Syed Mahmood was active in educational ventures outside of the MAOC as well. During the Ripon administration, he was appointed as one of the commissioners of the 1882 Education Commission, investigating the state of education in India. He was also an active participant in the All India Muhammadan Educational Conference, delivering a series of lectures on the history of English education in India during the annual meetings of 1893 and 1894.


In 1888, Syed Mahmood married Musharraf Jahan, the daughter of Nawab Khwajah Sharfuddin Ahmad, his father's maternal cousin. They had one son Ross Masood. Mahmood purchased a home in Allahabad which was subsequently sold to Motilal Nehru who was also serving as a barrister in the Allahabad court at that time, and which was eventually renamed Swaraj Bhavan.[11][12] Earlier in 1876, Syed Mahmood had established another residence in the city of Aligarh; this currently houses the Sir Syed Academy. In 1900, after becoming estranged from both his family and the college at Aligarh, Mahmood moved to Sitapur where he lived with his cousin, Syed Muhammad Ahmad, until his death in 1903.


Syed Mahmood's first contribution to the legal literature of British India was an Urdu translation of the 1872 Law of Evidence and subsequent amendments, published in 1876. He revised his lectures to the Muhammadan Educational Conference and published them in English as A History of English Education in India in 1895.[13] He also contributed articles to the Aligarh Institute Gazette and the Calcutta Review. But his major written contribution consisted of the approximately 300 legal judgments recorded in the Indian Law Reports: Allahabad Series between the years 1882 and 1892, a considerable number of which were over twenty pages in length. Contemporaries note that he was preparing a multi-volume work on Muslim law after his retirement from the bench, but this remained uncompleted at the time of his death.


  1. ^ Guenther 2004, p. 41-42.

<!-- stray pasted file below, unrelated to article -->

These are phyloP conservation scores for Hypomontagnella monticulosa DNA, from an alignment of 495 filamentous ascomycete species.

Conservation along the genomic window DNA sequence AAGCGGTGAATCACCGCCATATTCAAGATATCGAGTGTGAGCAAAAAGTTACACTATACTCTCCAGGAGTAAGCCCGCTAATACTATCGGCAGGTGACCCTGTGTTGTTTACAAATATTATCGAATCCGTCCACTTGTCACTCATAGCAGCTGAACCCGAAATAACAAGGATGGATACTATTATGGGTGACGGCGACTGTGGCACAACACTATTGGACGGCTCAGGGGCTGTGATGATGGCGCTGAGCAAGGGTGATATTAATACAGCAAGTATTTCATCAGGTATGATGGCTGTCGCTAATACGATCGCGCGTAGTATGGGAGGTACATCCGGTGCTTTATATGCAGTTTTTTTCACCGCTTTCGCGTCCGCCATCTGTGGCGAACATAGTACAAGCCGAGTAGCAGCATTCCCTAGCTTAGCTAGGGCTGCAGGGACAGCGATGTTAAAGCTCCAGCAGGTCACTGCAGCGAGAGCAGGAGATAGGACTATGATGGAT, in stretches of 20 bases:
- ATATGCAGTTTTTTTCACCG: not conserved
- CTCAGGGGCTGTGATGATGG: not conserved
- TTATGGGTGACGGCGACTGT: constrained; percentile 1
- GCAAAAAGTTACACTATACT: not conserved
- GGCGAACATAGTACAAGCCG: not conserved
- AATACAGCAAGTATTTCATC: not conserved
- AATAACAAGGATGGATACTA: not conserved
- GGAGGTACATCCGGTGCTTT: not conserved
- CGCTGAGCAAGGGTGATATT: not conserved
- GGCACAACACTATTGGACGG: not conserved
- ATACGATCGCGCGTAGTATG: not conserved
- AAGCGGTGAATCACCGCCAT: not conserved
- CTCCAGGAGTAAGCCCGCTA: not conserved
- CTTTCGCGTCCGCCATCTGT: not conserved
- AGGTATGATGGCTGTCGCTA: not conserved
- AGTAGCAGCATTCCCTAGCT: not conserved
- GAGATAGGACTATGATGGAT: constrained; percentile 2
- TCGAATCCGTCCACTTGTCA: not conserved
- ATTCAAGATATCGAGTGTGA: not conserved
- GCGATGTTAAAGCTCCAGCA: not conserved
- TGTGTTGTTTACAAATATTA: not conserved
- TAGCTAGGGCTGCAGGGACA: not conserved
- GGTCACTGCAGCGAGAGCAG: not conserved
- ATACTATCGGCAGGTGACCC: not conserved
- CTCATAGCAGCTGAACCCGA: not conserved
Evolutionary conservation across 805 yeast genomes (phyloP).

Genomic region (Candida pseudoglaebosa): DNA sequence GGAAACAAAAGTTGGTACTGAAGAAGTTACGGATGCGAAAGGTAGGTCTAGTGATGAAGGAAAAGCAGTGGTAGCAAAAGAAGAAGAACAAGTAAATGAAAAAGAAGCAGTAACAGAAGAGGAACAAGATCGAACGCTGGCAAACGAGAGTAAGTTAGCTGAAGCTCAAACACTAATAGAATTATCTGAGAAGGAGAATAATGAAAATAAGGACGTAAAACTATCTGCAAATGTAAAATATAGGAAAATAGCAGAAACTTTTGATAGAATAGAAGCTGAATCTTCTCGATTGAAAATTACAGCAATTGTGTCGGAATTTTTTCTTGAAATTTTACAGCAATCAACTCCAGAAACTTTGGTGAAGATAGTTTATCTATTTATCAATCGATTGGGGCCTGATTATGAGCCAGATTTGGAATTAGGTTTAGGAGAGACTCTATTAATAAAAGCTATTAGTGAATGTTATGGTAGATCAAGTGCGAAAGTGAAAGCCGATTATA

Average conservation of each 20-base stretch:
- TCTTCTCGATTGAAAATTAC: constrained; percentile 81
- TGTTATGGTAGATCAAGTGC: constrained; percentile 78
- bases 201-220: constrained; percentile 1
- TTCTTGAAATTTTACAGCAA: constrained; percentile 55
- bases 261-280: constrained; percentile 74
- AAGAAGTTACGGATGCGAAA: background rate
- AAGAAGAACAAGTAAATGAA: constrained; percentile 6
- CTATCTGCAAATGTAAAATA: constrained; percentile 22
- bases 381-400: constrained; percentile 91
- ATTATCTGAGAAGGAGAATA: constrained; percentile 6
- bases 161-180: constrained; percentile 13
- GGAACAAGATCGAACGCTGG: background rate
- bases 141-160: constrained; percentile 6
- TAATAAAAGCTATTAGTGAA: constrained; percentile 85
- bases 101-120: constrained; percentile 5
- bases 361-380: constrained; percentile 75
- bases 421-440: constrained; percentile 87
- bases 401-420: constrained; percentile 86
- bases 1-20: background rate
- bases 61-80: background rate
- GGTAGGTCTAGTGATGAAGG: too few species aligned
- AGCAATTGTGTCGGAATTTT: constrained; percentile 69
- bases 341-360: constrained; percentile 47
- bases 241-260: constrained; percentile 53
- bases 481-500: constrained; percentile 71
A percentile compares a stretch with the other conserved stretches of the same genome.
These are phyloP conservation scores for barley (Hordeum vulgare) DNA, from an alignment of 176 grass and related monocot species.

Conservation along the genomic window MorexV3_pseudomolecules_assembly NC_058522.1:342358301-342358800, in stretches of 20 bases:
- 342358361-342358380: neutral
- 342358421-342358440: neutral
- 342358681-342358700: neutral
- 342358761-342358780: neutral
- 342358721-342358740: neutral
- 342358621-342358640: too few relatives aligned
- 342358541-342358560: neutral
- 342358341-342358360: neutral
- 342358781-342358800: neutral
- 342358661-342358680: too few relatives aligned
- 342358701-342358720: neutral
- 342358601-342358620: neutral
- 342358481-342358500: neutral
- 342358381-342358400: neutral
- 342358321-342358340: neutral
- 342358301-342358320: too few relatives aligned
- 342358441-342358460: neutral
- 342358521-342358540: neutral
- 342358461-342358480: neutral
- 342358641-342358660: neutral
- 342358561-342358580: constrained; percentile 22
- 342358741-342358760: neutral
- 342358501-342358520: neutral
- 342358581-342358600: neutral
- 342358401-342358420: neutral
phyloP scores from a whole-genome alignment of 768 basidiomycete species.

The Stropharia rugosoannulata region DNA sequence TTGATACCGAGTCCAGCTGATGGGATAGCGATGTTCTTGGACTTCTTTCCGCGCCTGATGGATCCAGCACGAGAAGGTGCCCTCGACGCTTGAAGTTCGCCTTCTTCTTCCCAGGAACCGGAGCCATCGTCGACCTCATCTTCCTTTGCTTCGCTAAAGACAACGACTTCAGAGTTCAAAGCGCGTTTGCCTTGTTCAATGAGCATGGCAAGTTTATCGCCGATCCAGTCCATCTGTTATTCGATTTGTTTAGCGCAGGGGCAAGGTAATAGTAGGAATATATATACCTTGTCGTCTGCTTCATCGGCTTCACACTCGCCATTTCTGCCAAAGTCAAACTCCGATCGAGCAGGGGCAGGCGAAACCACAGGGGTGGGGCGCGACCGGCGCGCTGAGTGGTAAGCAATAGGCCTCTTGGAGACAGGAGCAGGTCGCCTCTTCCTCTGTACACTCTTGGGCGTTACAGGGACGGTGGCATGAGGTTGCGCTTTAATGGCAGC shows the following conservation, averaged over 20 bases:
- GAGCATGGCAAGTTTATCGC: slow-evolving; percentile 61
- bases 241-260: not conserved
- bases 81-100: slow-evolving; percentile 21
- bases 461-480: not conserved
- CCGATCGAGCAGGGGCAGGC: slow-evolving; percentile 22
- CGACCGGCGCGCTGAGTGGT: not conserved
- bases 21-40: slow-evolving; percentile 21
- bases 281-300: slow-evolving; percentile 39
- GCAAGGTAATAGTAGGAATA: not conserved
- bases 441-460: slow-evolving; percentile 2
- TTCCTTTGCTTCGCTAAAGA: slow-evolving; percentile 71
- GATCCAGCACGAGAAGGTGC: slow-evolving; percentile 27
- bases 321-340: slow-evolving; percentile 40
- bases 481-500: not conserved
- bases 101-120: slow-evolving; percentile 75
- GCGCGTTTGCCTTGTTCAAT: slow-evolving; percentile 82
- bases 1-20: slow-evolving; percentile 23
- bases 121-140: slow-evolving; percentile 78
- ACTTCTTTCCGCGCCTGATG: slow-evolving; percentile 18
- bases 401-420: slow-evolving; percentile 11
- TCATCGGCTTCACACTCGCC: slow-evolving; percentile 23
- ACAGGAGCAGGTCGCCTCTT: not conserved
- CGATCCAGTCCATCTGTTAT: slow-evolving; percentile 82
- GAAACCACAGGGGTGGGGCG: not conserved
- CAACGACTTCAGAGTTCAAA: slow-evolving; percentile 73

2. ^ "Mahmood, Syed Mohammad (MHMT870SM)". A Cambridge Alumni Database. University of Cambridge. 
  3. ^ a b c d Kozlowski 2008, p. 118-119.
  4. ^ Guenther 2004, p. 73-80.
  5. ^ Guenther 2004, p.80-81.
  6. ^ Stokes 1887, p. xxviii.
  7. ^ Sapru 1903, p. 451.
  8. ^ Guenther 2004, p. 160-162.
  9. ^ Husain, Yusuf 1967, p. 222-237.
  10. ^ Guenther 2004, p. 101-103.
  11. ^ Lelyveld 2004.
  12. ^ "The Little Magazine - Ghosts - David Lelyveld - The mystery mansion". Retrieved 2016-04-08. 
  13. ^ Mahmood 1895.


  • Banerji, Satish Chandra. "Syed Mahmood: Recollections and Impressions," The Hindustan Review and Kayastha Samachar n.s. 7, no. 3 (1903): 439–443.
  • Guenther, Alan M. "Syed Mahmood and the Transformation of Muslim Law in British India." Ph.D. Dissertation, McGill University, 2004.
  • Hidayatullah, M. "Justice Syed Mahmood," in A Judge's Miscellany. Bombay: N. M. Tripathi, 1972.
  • Husain, Iqbal, ed. Justice Syed Mahmood Papers. Aligarh: Sir Syed Academy, Aligarh Muslim University, 2005.
  • Husain, Yusuf, ed. Selected Documents from the Aligarh Archives Bombay: Asia Publishing House for the Department of History, Aligarh Muslim University, 1967.
  • Kozlowski, Gregory C. Muslim Endowments and Society in British India. (Reprint ed.). Cambridge: Cambridge University Press, 2008. ISBN 9780521088671
  • Lelyveld, David. Aligarh's First Generation: Muslim Solidarity in British India. Princeton: Princeton University Press, 1978.
  • Lelyveld, David. "The Mystery Mansion: Swaraj Bhavan and the Myths of Patriotic Nationalism," The Little Magazine4, no. 4, "Ghosts" 2004.
  • Mahmood, Syed. A History of English Education in India: Its Rise, Development, Progress, Present Condition and Prospects. Aligarh: M.A.-O.College, 1895.
  • "Mahmood Number" Aligarh Law Journal 5 (1973).
  • Sapru, Tej Bahadur. "Syed Mahmood, as a Judge," The Hindustan Review and Kayastha Samachar n.s. 7, no. 3 (1903): 443–452.
  • Stokes, Whitley. The Anglo-Indian Codes, vol. 1, Substantive Law. Oxford: Clarendon Press, 1887.
  • Uttar Pradesh (India). High Court of Judicature. Centenary: High Court of Judicature at Allahabad, 1866–1966, 2 vols. Allahabad: Allahabad High Court Centenary Commemoration Volume Committee, 1966.

External links[edit]